“Today, the world is born.”
This refrain, recited during the repetition of the Musaf amidah during Rosh Hashanah after each time we blow shofar, has been interpreted in a myriad of ways over the centuries. It contains the promise of new beginnings, reminding us that whatever happened in the past year, we are lucky to have the opportunity to start again. Rosh Hashanah, I used to say when I was little, is the world’s birthday. Instead of blowing out candles, we would blow the shofar, and welcome in a new stage of life.
Last Rosh Hashanah, I heard these words differently for the first time. Two days earlier, I had had my second consecutive miscarriage, a fleeting moment of the possibility of new life that was quickly snuffed out. In my grief, “Today the world is born” wasn’t only about the promises of what could come in this new beginning. Instead, the words rung with the vulnerability that comes with the possibility of each new life, each rebirth. Just as my husband and I imagined the possibilities of what that tiny ball of cells could become, we imagine what the world could become. Sometimes, of course, those dreams come true. The fact that we are all here, engaging with the world and each other, is a sign of that promise fulfilled. However, our wishes are not always enough to make something so. Sometimes those cells cannot become a baby. Sometimes the world is too fragile to meet the promises that can come with a birth, or a rebirth.
Perhaps there is no better proof of this than the events of 5780, the year that will be concluding tomorrow night. When we said “Who by plague” in Unetane Tokef last year, I cannot imagine that many of us took that threat literally. And yet, here in America, there are at least 200,000 people dead because of Covid-19. The words, “Who will wander” have new meaning for the people who have been evicted because of the pandemic’s economic effects, or because they had to flee their home countries because remaining home was unsafe. “Who will die before their time?” Perhaps the Black people who are overwhelmingly more likely to be victims of police violence. And of course, “Who by fire and who by water” has particular resonance as the West Coast burns and the gulf states brace themselves for hurricane after hurricane. With the world like this, perhaps we have never felt so vulnerable. “Today the world is born.” Yes, there is the promise of rebirth. But it is so precarious. It is like my tiny ball of cells. We are afraid it will not survive.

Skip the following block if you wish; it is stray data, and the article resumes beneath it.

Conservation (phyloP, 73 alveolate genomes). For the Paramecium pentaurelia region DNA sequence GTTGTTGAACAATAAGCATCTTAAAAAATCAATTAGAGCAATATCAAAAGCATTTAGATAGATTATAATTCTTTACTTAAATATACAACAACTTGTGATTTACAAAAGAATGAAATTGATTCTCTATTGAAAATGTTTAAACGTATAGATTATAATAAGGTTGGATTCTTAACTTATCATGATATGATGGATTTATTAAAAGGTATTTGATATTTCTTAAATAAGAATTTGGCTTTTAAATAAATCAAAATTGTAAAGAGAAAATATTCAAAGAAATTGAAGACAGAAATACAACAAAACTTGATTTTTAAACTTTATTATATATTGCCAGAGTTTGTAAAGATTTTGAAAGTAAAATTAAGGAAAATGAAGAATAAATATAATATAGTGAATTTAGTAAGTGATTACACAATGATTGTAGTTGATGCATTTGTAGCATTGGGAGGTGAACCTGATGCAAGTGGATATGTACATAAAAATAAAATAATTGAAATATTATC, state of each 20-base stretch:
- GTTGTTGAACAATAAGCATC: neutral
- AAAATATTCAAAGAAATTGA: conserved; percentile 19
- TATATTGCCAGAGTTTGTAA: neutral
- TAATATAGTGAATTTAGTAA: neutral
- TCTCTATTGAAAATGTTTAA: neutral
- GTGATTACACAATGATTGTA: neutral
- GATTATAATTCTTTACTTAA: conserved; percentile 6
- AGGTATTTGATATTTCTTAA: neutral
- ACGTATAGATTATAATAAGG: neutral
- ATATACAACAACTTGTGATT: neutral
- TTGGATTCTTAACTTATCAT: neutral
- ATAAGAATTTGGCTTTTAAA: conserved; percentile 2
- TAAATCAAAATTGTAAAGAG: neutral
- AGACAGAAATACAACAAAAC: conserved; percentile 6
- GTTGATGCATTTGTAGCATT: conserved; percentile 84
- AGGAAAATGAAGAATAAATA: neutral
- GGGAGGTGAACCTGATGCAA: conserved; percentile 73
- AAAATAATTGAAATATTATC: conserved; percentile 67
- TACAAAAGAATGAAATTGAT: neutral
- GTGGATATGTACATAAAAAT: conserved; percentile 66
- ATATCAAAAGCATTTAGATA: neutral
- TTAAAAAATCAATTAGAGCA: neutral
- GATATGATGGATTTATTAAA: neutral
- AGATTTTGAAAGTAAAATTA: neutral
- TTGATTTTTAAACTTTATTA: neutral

This Rosh Hashanah will look different from any other in my life. For the first time ever, I will not be in shul. I will not sit at my parents’ table for dinner with 20 other people, watching my dad tear up as he recites the Shehechiyanu. The rousing feeling that comes from hundreds of people singing the words of the machzor will be replaced with a still, small voice, one that exists only inside of me, in my home with just my husband. I imagine, when I think about the words “Today the world is born,” I will feel fear that this promise will not be fulfilled. I will feel the loss and vulnerability that seems to grow stronger every day.
I wish I had an answer to these fears. I wish I could wrap up this newsletter with reassurance that 5781 will be better than 5780, as I desperately hope it will be, but it’s not a promise I can make. But that’s the thing about “Today the world is born.” With every new life, every new beginning, every moment of transition, infinite possibilities lay out ahead of us. Some are gorgeous, some are horrifying. Some bring peace and certainty, others bring instability and rupture. Perhaps, then, in this moment, the best thing we can do is learn to sit with this vulnerability, and acknowledge that we are afraid, but also, that we want things to be different. And then, as the world is reborn, we can help shape it into something closer to what we still believe it can become.
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In the past few weeks, I’ve spent a lot of time mourning what Yamim Noraim will not be this year, when I am (physically) removed from my beloved community, while trying to figure out how to make these next days and weeks as meaningful as possible. Below, I am offering a few of the things that have helped me, and if you’re struggling, I hope you can find some comfort in it too.